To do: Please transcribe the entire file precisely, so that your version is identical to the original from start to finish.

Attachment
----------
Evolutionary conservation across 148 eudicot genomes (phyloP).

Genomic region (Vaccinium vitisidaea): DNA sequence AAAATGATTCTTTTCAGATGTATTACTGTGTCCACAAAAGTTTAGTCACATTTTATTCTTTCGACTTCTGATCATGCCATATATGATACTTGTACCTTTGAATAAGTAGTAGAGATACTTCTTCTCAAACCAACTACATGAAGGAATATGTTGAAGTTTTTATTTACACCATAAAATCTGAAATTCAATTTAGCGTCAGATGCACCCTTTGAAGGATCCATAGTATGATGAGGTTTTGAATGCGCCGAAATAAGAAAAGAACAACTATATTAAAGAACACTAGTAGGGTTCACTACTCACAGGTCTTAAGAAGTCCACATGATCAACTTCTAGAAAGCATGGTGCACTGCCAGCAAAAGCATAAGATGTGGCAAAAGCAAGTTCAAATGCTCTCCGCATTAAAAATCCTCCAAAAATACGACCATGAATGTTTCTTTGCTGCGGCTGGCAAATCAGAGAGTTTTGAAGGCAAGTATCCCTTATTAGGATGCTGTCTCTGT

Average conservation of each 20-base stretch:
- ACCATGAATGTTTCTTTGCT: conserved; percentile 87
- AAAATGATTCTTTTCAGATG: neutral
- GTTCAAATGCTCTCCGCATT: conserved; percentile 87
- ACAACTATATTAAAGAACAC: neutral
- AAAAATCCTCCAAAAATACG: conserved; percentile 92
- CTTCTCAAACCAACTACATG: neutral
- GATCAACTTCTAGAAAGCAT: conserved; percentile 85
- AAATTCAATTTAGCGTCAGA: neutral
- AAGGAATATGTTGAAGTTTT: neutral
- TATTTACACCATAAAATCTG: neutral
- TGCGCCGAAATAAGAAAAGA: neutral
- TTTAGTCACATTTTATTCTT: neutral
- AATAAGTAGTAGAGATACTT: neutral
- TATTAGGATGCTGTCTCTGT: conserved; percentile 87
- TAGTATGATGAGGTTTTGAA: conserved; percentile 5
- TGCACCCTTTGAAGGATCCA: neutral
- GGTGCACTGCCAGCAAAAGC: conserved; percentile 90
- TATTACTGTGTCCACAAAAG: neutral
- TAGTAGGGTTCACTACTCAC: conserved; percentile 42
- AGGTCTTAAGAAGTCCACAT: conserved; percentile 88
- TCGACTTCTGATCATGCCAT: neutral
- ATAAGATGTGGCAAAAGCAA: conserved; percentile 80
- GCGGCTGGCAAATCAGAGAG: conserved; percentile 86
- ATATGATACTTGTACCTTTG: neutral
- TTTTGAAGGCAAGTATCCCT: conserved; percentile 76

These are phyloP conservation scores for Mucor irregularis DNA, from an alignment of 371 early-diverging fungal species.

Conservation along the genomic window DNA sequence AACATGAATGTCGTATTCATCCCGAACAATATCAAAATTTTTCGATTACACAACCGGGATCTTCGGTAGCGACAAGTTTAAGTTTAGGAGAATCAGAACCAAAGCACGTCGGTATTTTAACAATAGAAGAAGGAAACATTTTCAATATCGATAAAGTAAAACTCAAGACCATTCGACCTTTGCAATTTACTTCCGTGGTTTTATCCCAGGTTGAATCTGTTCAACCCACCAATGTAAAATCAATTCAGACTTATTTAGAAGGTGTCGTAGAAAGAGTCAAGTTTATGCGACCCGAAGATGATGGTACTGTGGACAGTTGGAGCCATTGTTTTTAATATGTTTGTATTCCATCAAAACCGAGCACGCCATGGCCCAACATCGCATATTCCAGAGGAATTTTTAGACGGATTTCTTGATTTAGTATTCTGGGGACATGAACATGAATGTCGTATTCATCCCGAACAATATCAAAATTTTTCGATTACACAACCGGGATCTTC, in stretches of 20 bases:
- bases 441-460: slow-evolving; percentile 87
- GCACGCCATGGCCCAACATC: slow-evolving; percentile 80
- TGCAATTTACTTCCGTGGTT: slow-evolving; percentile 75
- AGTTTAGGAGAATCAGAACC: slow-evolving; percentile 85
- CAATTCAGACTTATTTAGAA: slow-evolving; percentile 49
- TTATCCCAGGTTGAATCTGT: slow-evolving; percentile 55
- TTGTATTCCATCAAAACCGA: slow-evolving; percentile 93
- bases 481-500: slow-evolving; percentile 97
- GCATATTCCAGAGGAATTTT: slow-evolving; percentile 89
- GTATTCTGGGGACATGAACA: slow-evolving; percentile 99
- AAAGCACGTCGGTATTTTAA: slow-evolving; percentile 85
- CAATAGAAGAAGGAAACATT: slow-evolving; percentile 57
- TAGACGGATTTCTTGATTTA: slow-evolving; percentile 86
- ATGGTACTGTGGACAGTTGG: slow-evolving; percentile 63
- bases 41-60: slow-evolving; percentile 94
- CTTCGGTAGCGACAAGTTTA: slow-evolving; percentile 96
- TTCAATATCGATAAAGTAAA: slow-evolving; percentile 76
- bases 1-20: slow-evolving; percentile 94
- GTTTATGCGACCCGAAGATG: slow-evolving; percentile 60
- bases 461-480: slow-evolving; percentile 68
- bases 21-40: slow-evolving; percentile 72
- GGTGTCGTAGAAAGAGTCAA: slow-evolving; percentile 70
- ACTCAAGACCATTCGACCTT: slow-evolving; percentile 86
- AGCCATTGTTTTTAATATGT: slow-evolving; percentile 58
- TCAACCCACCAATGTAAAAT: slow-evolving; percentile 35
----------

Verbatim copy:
Evolutionary conservation across 148 eudicot genomes (phyloP).

Genomic region (Vaccinium vitisidaea): DNA sequence AAAATGATTCTTTTCAGATGTATTACTGTGTCCACAAAAGTTTAGTCACATTTTATTCTTTCGACTTCTGATCATGCCATATATGATACTTGTACCTTTGAATAAGTAGTAGAGATACTTCTTCTCAAACCAACTACATGAAGGAATATGTTGAAGTTTTTATTTACACCATAAAATCTGAAATTCAATTTAGCGTCAGATGCACCCTTTGAAGGATCCATAGTATGATGAGGTTTTGAATGCGCCGAAATAAGAAAAGAACAACTATATTAAAGAACACTAGTAGGGTTCACTACTCACAGGTCTTAAGAAGTCCACATGATCAACTTCTAGAAAGCATGGTGCACTGCCAGCAAAAGCATAAGATGTGGCAAAAGCAAGTTCAAATGCTCTCCGCATTAAAAATCCTCCAAAAATACGACCATGAATGTTTCTTTGCTGCGGCTGGCAAATCAGAGAGTTTTGAAGGCAAGTATCCCTTATTAGGATGCTGTCTCTGT

Average conservation of each 20-base stretch:
- ACCATGAATGTTTCTTTGCT: conserved; percentile 87
- AAAATGATTCTTTTCAGATG: neutral
- GTTCAAATGCTCTCCGCATT: conserved; percentile 87
- ACAACTATATTAAAGAACAC: neutral
- AAAAATCCTCCAAAAATACG: conserved; percentile 92
- CTTCTCAAACCAACTACATG: neutral
- GATCAACTTCTAGAAAGCAT: conserved; percentile 85
- AAATTCAATTTAGCGTCAGA: neutral
- AAGGAATATGTTGAAGTTTT: neutral
- TATTTACACCATAAAATCTG: neutral
- TGCGCCGAAATAAGAAAAGA: neutral
- TTTAGTCACATTTTATTCTT: neutral
- AATAAGTAGTAGAGATACTT: neutral
- TATTAGGATGCTGTCTCTGT: conserved; percentile 87
- TAGTATGATGAGGTTTTGAA: conserved; percentile 5
- TGCACCCTTTGAAGGATCCA: neutral
- GGTGCACTGCCAGCAAAAGC: conserved; percentile 90
- TATTACTGTGTCCACAAAAG: neutral
- TAGTAGGGTTCACTACTCAC: conserved; percentile 42
- AGGTCTTAAGAAGTCCACAT: conserved; percentile 88
- TCGACTTCTGATCATGCCAT: neutral
- ATAAGATGTGGCAAAAGCAA: conserved; percentile 80
- GCGGCTGGCAAATCAGAGAG: conserved; percentile 86
- ATATGATACTTGTACCTTTG: neutral
- TTTTGAAGGCAAGTATCCCT: conserved; percentile 76

These are phyloP conservation scores for Mucor irregularis DNA, from an alignment of 371 early-diverging fungal species.

Conservation along the genomic window DNA sequence AACATGAATGTCGTATTCATCCCGAACAATATCAAAATTTTTCGATTACACAACCGGGATCTTCGGTAGCGACAAGTTTAAGTTTAGGAGAATCAGAACCAAAGCACGTCGGTATTTTAACAATAGAAGAAGGAAACATTTTCAATATCGATAAAGTAAAACTCAAGACCATTCGACCTTTGCAATTTACTTCCGTGGTTTTATCCCAGGTTGAATCTGTTCAACCCACCAATGTAAAATCAATTCAGACTTATTTAGAAGGTGTCGTAGAAAGAGTCAAGTTTATGCGACCCGAAGATGATGGTACTGTGGACAGTTGGAGCCATTGTTTTTAATATGTTTGTATTCCATCAAAACCGAGCACGCCATGGCCCAACATCGCATATTCCAGAGGAATTTTTAGACGGATTTCTTGATTTAGTATTCTGGGGACATGAACATGAATGTCGTATTCATCCCGAACAATATCAAAATTTTTCGATTACACAACCGGGATCTTC, in stretches of 20 bases:
- bases 441-460: slow-evolving; percentile 87
- GCACGCCATGGCCCAACATC: slow-evolving; percentile 80
- TGCAATTTACTTCCGTGGTT: slow-evolving; percentile 75
- AGTTTAGGAGAATCAGAACC: slow-evolving; percentile 85
- CAATTCAGACTTATTTAGAA: slow-evolving; percentile 49
- TTATCCCAGGTTGAATCTGT: slow-evolving; percentile 55
- TTGTATTCCATCAAAACCGA: slow-evolving; percentile 93
- bases 481-500: slow-evolving; percentile 97
- GCATATTCCAGAGGAATTTT: slow-evolving; percentile 89
- GTATTCTGGGGACATGAACA: slow-evolving; percentile 99
- AAAGCACGTCGGTATTTTAA: slow-evolving; percentile 85
- CAATAGAAGAAGGAAACATT: slow-evolving; percentile 57
- TAGACGGATTTCTTGATTTA: slow-evolving; percentile 86
- ATGGTACTGTGGACAGTTGG: slow-evolving; percentile 63
- bases 41-60: slow-evolving; percentile 94
- CTTCGGTAGCGACAAGTTTA: slow-evolving; percentile 96
- TTCAATATCGATAAAGTAAA: slow-evolving; percentile 76
- bases 1-20: slow-evolving; percentile 94
- GTTTATGCGACCCGAAGATG: slow-evolving; percentile 60
- bases 461-480: slow-evolving; percentile 68
- bases 21-40: slow-evolving; percentile 72
- GGTGTCGTAGAAAGAGTCAA: slow-evolving; percentile 70
- ACTCAAGACCATTCGACCTT: slow-evolving; percentile 86
- AGCCATTGTTTTTAATATGT: slow-evolving; percentile 58
- TCAACCCACCAATGTAAAAT: slow-evolving; percentile 35